The ongoing need for recruitment and training has significantly shifted the focus of the role of Project Officer so that this ongoing function comprises a large amount of her duties and has meant that the amount of expenditure for advertising is triple that originally budgeted for.
Similarly it was anticipated that once the GTAs had been trained and had some sessions with the guidance of qualified health professionals they would be able to work more independently in pairs with the supervision of the Project Officer between two or three consulting rooms. Because of the difficulties recruiting GTAs the support provided them by the health professionals has been seen to be essential to the long term success of the program. This again has meant that the costs have been higher than expected and has resulted in the recruitment of more nursing staff with appropriate backgrounds and training as opposed to continuing with only medical staff support because of the cost involved.
These experiences together with the day to day difficulties of coordinating attendance of students, GTAs and health professionals provide insightful background for others contemplating using this method of teaching in other areas of clinical skill development.
|Group||N||Mean||Std. deviation||Std. error mean|
Table 4: Pelvic Examination Experience - comparison of mean scores for 1999 and 2000
Table 5: Pelvic examination experience - comparison of frequencies for 1999 and 2000
|1999 number of|
|Percentage||2000 number of|
This data demonstrates evidence of the positive impact of SPEC upon the amount of experience students obtain during their Obstetric and Gynaecology Term. Further evidence regarding student experiences obtained in 6th year will be collected at the end of 2001 when the current students finish their studies.
The Faculty of Medicine and Dentistry has provided the ongoing costs of SPEC for the year 2000 allocated a sum of $18,800. Funds have been spent in slightly different proportions to anticipated mainly due to the fewer than expected number of GTAs employed, the need for ongoing health professional support and subsequently higher than expected recruitment cost. Despite these difference SPEC has run with a small budget surplus which is in part due to monies received from outside parties. The Student Pelvic Examination Clinic would like to acknowledge the ongoing support of King Edward memorial Hospital in the form of the provision of physical resources for the weekly clinic and Dr Amanda Barnard from the Department of General Practice for assisting the clinic since inception without cost.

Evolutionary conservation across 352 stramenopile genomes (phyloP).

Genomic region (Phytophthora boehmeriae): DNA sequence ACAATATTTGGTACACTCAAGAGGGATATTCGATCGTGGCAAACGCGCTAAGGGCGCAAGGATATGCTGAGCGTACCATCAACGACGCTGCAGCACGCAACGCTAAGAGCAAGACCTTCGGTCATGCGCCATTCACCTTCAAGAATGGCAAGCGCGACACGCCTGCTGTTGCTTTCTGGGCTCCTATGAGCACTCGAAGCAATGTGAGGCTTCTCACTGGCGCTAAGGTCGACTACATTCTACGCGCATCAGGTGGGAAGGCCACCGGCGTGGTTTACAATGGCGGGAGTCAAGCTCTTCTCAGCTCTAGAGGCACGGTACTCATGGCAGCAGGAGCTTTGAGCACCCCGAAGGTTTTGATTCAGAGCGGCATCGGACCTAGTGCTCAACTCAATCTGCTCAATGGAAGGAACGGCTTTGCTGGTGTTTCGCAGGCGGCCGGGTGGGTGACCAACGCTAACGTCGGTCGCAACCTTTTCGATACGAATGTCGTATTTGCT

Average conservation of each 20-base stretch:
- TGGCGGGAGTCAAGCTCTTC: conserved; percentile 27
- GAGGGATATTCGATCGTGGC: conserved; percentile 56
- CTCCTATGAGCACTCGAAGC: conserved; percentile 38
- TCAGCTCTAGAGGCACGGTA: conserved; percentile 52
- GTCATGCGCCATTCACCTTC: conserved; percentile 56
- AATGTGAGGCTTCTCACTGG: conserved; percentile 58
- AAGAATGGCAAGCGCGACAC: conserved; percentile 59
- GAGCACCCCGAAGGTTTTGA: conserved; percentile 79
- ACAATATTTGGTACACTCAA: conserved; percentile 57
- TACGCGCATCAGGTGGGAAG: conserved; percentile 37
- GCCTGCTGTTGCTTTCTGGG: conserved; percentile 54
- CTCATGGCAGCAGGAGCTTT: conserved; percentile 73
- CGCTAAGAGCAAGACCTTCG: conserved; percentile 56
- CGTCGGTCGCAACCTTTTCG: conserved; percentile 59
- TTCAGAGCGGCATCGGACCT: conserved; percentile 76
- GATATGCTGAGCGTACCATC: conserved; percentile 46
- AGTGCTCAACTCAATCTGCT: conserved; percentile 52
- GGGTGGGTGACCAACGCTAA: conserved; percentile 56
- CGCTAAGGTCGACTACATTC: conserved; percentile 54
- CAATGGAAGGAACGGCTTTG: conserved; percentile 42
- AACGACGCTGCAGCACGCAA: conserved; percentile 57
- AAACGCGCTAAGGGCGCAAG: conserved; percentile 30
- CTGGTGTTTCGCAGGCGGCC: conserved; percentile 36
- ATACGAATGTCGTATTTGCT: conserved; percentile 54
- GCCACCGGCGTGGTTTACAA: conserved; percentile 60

It is important to recognise the far reaching implications that programs such as SPEC can have on the ability of future practitioners to develop interpersonal skills that are appropriate within varied social contexts. These skills relate not only to pelvic examination but transcend all areas of women's health. Neither should we under-estimate the potential such programs have in bringing about attitudinal and behavioural shifts through positive role modelling which includes and emphasises the importance of members of the community/patients/clients as collaborative partners in health care provision.
Abraham, S. (1996). The effect of sexual experience on the attitudes of medical students to learning gynaecological examinations. Journal of Psychosomatic Obstetrics and Gynaecology, 17, 15-20.
Abraham, S. (1997). Scorpio Gynaecological examination: An educational package integrating assessment and learning. Ashwood House Medical: Melbourne.
Frye, C. A. and Weisberg, R. B. (1994). Increasing the incidence of routine pelvic examinations: behavioural medicine's contribution. Women & Health, 21(1), 33-55.
Lane, J. L., Ziv, A. and Boulet, J. R. (1999). A pediatric clinical skills assessment using children as standardized patients. Archives of Pediatrics & Adolescent Medicine, 153.
Stacy, R. and Spencer, J. (1999). Patients as teachers: A qualitative study of patients' views on their role in a community-based undergraduate project. Medical Education, 33(9), 688-694.
Weil, S. and McGill, I. (ed). 1996. Making Sense of Experiential Learning: Diversity in Theory and Practice. Buckingham: Open University Press.
Wijma, B., Gullberg, M. and Kjessler, B. (1998). Attitudes towards pelvic examination in a random sample of Swedish women. Acta Obstetrica et Gynecologica Scandinavica, 77(4), 422-428.
|Please cite as: Carr, S., Tregonning, A. and Carmody, D. (2001). Student Pelvic Examination Clinic: Teaching with innovation. In A. Herrmann and M. M. Kulski (Eds), Expanding Horizons in Teaching and Learning. Proceedings of the 10th Annual Teaching Learning Forum, 7-9 February 2001. Perth: Curtin University of Technology. http://lsn.curtin.edu.au/tlf/tlf2001/carr.html|